Of course I’m curious. How can I not be? I so desperately want this film to be good. Considering I originally felt that Blade Runner doesn’t need a sequel… well, in a way I still don’t. Its my favourite film and its a single entity, always has been and no sequel was ever intended when it was made. It dates back to that strange era when Studios weren’t launching franchises with every bloody release. Back to an era when scripts had a beginning, middle and an end and no cliffhanger/tease of a further, better film. It was 1982, and films were better back then. They were films, not ‘products’ or trilogies (Star Wars and Bond et notwithstanding, I realise I’m making a pretty sweeping statement, but hell, did Spielberg rush into an ET 2? I rest my case- nowadays I doubt he’d have much choice). So anyway, it doesn’t need a sequel, but more importantly, it doesn’t need a bad sequel that tarnishes with the originals reputation or how we ‘read’ it. Prometheus went some way in spoiling rewatches of Alien by revealing the Lovecraftian Space Jockeys are big bald aliens in suits. I don’t want something in Blade Runner 2049 doing the same with Blade Runner.  Let’s not reveal that Deckard was a Nexus 7 or that Holden a Nexus 5, or that Batty didn’t really die, he was just rebooted and went on to fight in other battles Offworld.  Its difficult I know.  kudos to all involved in even daring to make it, and make it good, but please, yes, let it be good.

So I’m sitting and wondering, is this time to ‘go dark’ and avoid Blade Runner 2049 info like the plague? Will it even be possible?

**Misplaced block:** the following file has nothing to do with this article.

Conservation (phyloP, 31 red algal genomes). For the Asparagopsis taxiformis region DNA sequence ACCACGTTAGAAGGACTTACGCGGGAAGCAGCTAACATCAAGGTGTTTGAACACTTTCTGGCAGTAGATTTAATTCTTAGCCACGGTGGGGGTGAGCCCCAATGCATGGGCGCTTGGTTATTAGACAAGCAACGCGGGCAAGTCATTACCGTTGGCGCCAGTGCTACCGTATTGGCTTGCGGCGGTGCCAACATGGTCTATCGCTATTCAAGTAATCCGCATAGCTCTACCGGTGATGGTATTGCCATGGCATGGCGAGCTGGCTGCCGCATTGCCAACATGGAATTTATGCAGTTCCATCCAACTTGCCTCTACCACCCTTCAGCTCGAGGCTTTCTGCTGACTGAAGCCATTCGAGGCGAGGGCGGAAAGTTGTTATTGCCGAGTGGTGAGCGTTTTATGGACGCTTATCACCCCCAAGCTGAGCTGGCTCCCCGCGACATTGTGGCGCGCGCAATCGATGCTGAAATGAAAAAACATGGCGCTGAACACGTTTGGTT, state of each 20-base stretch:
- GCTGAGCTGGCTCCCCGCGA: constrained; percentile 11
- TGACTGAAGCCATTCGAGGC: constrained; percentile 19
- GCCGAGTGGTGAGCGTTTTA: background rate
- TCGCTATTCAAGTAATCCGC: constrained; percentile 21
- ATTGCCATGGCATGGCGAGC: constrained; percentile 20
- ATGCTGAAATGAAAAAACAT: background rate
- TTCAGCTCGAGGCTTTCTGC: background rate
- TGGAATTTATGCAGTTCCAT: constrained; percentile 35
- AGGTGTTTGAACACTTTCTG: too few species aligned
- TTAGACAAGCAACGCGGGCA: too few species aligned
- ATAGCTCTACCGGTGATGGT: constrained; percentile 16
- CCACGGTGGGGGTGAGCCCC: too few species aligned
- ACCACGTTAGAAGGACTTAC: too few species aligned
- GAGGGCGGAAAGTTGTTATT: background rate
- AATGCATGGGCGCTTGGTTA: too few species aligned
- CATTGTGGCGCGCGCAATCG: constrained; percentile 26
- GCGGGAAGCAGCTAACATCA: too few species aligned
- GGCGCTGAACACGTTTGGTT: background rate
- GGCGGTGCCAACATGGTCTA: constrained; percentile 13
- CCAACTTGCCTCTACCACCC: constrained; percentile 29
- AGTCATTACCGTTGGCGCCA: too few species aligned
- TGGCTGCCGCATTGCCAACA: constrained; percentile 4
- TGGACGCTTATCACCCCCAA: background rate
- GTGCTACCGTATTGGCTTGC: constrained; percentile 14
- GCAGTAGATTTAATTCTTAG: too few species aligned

Damn, this poster is cool…

AlienCovenantI refuse to get suckered by those marketing boys, but crikey, they seem to be doing everything right with Ridley’s latest, Alien: Covenant. First the trailer looked great, then they released a really nice video short/prologue to set the film up, and now they go release this fantastic poster. Even those of us burned by Prometheus will be getting the hots for this movie. I guess job done, publicity boys. Over to you Ridley…

So they’re bringing guns to a Xenomorph fight..?

ac1So looking at the picture above from Alien: Covenant, it seems they’re bringing guns to a Xenomorph fight. Like that ever ends well.

ac2

…or they could try knives. No, I don’t think that’s going to end well, either…

ac6…no, it really looks like it ended how you would expect.  Maybe a flame-thrower then…?

ac7Well, maybe not. With all the best will in the world, flame-throwers can rather get out of hand…

ac4So Nuke it. Nuke it from orbit. Its the only way to be sure. Just be sure to check for stowaways first.

ac8

Especially before you decide to take a shower. That really looks so wrong….no, thats not going to end well, either…

Ahhh, Ridley’s been having fun. Roll on May, eh?

 

Some Blade Runner 2 Trivia

Blade Runner 2 is now scheduled for release October 2017 (bumped up from its original January 2018 slot) so we really are closing in on something that was once either incredibly unlikely or even impossible. Just to make things a little weirder, Ridley Scott’s Alien prequel, Alien: Covenant, is due out in August 2017. Its enough to freak me out.

Here’s something interesting I stumbled upon whilst looking up the latest Denis Villeneuve/ Blade Runner 2 news on the ‘net and trying to avoid the clickbait. Someone on the IMDB message-board was asking what’s the longest stretch of time between a film and a sequel being made. Blade Runner was released in 1982, and the (untitled) Blade Runner 2 film is set for 2017, which is a gap of 35 years. Some examples of other long gaps the poster mentioned are The Hustler (1961) and The Colour of Money (1986) = 25 years,  Psycho (1960) and  Psycho II (1983) = 23 years, The Godfather Part II (1974) and  The Godfather Part III (1990) = 16 years.